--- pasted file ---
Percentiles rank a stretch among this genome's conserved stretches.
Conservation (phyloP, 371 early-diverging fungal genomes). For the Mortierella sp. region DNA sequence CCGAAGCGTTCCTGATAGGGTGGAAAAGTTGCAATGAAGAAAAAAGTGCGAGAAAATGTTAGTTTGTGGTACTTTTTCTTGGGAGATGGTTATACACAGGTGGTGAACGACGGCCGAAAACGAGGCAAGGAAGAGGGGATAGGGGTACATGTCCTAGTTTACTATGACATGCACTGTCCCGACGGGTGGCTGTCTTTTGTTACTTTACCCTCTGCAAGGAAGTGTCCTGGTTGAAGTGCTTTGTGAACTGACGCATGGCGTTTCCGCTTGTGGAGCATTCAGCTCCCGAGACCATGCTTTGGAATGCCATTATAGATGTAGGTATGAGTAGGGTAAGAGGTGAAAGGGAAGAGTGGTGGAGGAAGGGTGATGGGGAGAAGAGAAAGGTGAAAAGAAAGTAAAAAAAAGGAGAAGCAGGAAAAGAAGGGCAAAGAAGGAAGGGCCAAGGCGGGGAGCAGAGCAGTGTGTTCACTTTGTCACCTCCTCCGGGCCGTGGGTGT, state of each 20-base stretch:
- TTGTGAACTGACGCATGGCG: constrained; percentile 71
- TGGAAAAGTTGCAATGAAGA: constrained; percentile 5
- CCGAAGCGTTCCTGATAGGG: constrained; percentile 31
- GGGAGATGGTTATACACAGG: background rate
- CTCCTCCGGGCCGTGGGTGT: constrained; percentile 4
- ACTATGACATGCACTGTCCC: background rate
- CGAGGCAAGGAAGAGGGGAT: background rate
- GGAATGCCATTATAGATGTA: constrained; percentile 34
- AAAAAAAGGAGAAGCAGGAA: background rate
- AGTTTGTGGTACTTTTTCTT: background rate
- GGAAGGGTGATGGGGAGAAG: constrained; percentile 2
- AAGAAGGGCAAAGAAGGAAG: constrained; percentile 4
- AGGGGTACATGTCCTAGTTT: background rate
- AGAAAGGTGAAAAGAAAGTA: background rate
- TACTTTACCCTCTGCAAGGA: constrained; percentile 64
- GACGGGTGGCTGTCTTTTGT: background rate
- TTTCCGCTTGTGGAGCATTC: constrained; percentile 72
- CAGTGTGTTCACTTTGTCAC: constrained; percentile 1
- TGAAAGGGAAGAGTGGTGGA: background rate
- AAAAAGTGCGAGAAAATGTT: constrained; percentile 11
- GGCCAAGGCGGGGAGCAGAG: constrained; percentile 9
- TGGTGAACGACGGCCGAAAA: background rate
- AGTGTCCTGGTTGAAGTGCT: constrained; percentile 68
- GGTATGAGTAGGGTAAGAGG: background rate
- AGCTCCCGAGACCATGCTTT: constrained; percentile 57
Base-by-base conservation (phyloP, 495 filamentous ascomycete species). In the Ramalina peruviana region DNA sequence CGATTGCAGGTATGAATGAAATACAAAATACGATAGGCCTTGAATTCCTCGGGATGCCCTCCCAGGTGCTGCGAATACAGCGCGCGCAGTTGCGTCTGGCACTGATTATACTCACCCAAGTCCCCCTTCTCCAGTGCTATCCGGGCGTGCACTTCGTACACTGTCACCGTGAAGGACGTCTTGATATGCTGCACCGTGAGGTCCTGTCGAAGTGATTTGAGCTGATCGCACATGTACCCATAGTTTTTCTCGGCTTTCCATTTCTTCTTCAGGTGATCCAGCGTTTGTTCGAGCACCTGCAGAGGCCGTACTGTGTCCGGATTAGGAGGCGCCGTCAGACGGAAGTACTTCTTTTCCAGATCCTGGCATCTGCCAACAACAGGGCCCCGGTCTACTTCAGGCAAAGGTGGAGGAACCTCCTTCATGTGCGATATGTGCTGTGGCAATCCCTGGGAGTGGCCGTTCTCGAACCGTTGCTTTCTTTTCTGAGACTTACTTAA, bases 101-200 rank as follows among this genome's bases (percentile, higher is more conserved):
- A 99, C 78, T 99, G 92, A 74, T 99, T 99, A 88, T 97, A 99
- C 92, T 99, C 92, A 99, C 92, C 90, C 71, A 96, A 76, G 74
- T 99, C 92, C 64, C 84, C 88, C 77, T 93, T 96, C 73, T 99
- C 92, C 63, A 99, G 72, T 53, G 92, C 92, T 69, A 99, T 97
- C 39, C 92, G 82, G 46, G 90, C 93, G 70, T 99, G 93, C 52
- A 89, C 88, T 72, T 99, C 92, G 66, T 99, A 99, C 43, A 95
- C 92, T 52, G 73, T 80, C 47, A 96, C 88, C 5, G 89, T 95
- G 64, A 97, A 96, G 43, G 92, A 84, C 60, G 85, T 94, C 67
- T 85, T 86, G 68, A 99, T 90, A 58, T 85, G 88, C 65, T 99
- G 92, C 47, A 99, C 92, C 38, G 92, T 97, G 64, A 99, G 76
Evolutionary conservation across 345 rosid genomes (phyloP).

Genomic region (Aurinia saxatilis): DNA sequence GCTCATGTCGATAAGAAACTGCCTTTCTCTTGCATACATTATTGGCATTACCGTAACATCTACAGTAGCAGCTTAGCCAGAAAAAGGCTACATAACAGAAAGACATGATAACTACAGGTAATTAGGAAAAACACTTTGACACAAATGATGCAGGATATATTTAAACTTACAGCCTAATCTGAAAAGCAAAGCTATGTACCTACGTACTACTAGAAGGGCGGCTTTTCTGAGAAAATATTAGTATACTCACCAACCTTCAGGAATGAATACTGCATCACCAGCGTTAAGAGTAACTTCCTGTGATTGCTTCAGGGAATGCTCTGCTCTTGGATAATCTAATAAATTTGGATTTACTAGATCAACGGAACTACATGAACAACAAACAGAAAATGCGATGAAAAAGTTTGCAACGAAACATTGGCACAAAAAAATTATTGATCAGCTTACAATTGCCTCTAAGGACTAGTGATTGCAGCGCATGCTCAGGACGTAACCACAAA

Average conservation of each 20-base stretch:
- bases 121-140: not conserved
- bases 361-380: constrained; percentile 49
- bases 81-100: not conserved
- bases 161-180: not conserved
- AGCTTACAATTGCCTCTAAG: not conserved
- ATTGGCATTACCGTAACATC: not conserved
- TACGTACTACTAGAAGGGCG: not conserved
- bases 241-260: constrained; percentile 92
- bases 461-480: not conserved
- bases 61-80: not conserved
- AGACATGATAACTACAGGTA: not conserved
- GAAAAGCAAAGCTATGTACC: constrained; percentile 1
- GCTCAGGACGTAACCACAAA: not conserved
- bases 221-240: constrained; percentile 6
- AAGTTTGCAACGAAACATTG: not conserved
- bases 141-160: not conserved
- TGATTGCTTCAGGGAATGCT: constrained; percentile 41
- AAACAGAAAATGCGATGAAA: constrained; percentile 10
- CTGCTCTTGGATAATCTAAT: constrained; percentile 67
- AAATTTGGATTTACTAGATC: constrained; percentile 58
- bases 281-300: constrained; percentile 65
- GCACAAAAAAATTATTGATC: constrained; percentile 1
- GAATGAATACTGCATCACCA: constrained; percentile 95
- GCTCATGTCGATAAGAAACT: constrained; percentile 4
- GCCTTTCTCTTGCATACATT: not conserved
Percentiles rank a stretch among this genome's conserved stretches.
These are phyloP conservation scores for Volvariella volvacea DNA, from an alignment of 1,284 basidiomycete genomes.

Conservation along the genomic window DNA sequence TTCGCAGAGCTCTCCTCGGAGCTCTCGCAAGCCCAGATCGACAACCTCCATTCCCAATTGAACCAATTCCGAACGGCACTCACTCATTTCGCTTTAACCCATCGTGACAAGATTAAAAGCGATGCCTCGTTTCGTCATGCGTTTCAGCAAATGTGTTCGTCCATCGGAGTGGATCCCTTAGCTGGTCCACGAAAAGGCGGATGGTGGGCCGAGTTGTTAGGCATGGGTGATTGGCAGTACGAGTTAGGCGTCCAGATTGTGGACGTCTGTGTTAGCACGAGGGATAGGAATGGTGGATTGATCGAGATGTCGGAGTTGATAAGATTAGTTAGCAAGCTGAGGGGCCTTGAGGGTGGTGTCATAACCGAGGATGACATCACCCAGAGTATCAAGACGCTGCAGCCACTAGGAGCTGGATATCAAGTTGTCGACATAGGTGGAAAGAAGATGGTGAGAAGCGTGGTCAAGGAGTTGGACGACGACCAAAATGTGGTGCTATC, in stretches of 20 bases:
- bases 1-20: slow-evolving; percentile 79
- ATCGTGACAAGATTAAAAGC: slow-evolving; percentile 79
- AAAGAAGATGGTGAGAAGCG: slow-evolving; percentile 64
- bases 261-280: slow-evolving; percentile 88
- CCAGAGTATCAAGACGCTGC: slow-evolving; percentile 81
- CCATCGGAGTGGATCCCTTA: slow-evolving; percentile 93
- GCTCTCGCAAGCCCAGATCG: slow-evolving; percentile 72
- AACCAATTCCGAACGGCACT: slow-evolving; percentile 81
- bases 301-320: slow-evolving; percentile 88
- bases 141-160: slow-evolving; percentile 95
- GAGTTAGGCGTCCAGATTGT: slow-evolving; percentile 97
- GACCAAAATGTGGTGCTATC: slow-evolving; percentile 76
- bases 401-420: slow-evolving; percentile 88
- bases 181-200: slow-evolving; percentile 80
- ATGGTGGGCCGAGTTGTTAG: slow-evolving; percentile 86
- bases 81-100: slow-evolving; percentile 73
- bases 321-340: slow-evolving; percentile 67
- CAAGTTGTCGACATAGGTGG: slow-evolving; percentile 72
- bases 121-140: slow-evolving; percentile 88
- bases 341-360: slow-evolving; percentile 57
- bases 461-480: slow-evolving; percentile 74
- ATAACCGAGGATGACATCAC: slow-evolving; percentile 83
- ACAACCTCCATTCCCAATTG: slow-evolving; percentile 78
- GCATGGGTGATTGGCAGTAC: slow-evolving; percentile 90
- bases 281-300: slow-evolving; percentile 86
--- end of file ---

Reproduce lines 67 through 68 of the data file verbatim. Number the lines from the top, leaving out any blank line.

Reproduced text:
Percentiles rank a stretch among this genome's conserved stretches.
These are phyloP conservation scores for Volvariella volvacea DNA, from an alignment of 1,284 basidiomycete genomes.